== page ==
Why? It is the question that is always on a child’s lips. Yet, when we talk about giving, we all occasionally wonder why we should give. Social scientists have identified six different reasons why we give. Some of these reasons may be more praiseworthy than others. When working to teach children to be generous, it is helpful to know what reasons may motivate them. It is also important to plan any giving activities in such a way that children learn to give for some of the more valuable reasons.
Reasons We Give
Fear – Sometimes we give because we are afraid we will be somehow punished or ridiculed for not giving. This is the worst reason to give. When teaching giving to children we should never imply that a child would be punished or reprimanded for not participating in a giving activity. People who give out of fear stop giving as soon as the cause for fear is gone.
Reward – It is nice to have our giving rewarded, whether through a thank-you note, a chance to wear jeans to school or by winning a prize. Yet, if we learn to only give when there is a reward, our giving becomes self-centered. For this reason classroom competitions or rewards for giving should be limited in school stewardship efforts.
Social Approval – Some people give to impress others. They like to make a show of their giving. This is again a self-centered reason for giving. Individually recognizing certain students for their giving can encourage this kind of giving and discourage those who feel they can never give enough to be recognized.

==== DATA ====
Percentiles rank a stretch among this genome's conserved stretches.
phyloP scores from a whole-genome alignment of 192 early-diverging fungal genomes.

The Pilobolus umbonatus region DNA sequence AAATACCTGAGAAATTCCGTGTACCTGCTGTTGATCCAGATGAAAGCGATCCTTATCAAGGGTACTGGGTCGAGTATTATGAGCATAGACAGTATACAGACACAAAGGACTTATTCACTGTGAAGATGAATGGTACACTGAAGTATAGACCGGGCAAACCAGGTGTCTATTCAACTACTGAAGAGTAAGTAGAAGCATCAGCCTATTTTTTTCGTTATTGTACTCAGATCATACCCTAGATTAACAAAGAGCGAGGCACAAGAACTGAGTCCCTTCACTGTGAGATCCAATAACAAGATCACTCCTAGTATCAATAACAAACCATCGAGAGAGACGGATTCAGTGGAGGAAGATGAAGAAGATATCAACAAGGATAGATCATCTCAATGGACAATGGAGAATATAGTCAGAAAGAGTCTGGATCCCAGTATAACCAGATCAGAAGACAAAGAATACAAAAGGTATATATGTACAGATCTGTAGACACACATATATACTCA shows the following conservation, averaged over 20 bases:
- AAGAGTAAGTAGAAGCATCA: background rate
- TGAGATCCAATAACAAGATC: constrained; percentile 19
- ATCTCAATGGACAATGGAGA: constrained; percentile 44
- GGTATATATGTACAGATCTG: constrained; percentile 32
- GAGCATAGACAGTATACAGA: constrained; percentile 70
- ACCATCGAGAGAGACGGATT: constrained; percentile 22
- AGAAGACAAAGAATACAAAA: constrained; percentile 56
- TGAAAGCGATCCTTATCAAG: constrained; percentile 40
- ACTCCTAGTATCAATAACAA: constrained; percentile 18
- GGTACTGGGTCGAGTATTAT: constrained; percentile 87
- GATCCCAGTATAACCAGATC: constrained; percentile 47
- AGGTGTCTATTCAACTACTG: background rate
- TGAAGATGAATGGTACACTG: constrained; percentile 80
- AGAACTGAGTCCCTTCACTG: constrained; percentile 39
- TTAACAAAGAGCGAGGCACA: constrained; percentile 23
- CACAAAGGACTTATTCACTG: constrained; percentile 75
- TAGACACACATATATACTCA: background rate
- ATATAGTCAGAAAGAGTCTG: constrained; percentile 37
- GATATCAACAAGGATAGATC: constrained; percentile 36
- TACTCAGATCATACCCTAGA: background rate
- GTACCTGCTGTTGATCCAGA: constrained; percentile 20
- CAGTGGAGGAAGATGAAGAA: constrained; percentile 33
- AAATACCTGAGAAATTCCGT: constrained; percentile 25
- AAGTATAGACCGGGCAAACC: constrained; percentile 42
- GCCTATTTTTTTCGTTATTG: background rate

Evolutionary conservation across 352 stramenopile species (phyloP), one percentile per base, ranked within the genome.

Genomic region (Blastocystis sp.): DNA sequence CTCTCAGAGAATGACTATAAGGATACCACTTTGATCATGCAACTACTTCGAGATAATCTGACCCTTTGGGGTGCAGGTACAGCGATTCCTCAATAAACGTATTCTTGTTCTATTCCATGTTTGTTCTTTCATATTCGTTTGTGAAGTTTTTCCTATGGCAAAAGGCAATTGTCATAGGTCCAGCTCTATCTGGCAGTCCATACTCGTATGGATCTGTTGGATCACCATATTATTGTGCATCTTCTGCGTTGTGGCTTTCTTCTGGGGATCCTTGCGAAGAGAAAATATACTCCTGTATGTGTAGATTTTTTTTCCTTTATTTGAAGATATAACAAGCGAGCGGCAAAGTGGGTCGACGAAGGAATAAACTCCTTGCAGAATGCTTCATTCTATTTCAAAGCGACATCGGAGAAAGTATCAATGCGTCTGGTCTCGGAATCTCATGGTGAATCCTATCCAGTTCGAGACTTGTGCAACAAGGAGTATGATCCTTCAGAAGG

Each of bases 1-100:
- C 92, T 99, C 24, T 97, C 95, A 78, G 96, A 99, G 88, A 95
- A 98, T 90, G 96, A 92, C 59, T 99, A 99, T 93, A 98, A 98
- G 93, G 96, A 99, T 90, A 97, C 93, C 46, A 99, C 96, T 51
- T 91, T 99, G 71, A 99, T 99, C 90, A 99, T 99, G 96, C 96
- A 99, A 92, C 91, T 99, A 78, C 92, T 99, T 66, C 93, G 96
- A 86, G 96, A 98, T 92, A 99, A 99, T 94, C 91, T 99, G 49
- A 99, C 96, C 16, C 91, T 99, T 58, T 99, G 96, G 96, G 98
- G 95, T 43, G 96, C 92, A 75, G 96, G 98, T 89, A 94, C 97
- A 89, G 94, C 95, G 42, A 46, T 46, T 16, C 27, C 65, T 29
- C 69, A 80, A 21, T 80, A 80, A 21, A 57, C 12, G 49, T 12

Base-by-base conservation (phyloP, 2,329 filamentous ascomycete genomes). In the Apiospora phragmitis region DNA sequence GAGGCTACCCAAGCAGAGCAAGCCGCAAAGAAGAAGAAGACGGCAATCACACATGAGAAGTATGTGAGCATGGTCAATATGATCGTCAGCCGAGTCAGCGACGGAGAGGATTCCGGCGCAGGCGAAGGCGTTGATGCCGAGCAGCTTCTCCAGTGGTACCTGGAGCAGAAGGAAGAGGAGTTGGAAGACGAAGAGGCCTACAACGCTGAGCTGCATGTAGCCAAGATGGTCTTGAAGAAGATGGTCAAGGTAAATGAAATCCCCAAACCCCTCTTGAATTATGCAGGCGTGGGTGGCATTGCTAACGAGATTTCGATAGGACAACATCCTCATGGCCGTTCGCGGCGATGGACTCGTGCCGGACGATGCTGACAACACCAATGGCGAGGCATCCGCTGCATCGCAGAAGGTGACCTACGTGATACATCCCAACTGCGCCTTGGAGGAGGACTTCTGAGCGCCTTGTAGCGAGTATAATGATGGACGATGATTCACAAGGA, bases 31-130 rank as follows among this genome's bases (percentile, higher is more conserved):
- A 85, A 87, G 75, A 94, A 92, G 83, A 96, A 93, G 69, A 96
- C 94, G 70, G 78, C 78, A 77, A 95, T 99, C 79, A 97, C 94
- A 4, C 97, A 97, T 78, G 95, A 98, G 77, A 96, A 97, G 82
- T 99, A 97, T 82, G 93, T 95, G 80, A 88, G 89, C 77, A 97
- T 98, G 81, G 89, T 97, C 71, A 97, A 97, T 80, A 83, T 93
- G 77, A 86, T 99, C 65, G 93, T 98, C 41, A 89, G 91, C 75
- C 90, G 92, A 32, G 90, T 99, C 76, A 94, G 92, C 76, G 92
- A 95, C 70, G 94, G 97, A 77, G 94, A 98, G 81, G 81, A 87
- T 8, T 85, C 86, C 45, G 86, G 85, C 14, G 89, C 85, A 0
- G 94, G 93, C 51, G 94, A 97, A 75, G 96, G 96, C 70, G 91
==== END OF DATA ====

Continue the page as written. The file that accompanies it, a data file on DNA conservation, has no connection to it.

Need – Giving to a need is a great reason to give. When students are motivated by the needs of others they are often very generous. It is important to educate children about the many needs that exist in our world – whether it is a need for food, water, education, love, healing, repairs, shelter or compassion. The more that children understand all the many needs that exist around them, the more they will realize the importance of their giving. In the face of a major disaster we really can see what a powerful motivator giving to a need can be. However, needs surround us every day and we should be aware of those.
Connection – We will give generously when we feel connected. This is why alums support their own school but would rarely think of giving to another school even if that school had a greater need. We can increase a child’s sense of connection to their school, their parish, their Church and the world by using 1st plural or 2nd person possessive wording rather than generic wording. Talk about “your” parish or “our” Church rather than “the” school or “the” world. This helps build a sense of connection for the student.
Gratitude – Perhaps the greatest reason to give is because we are grateful for all that has been given to us. We feel a need to give. We realize that God has given us blessings to share. This is the true spirit of stewardship. It is the most important giving lesson you can instill in your students. Help them to see that we are all called to “give back.”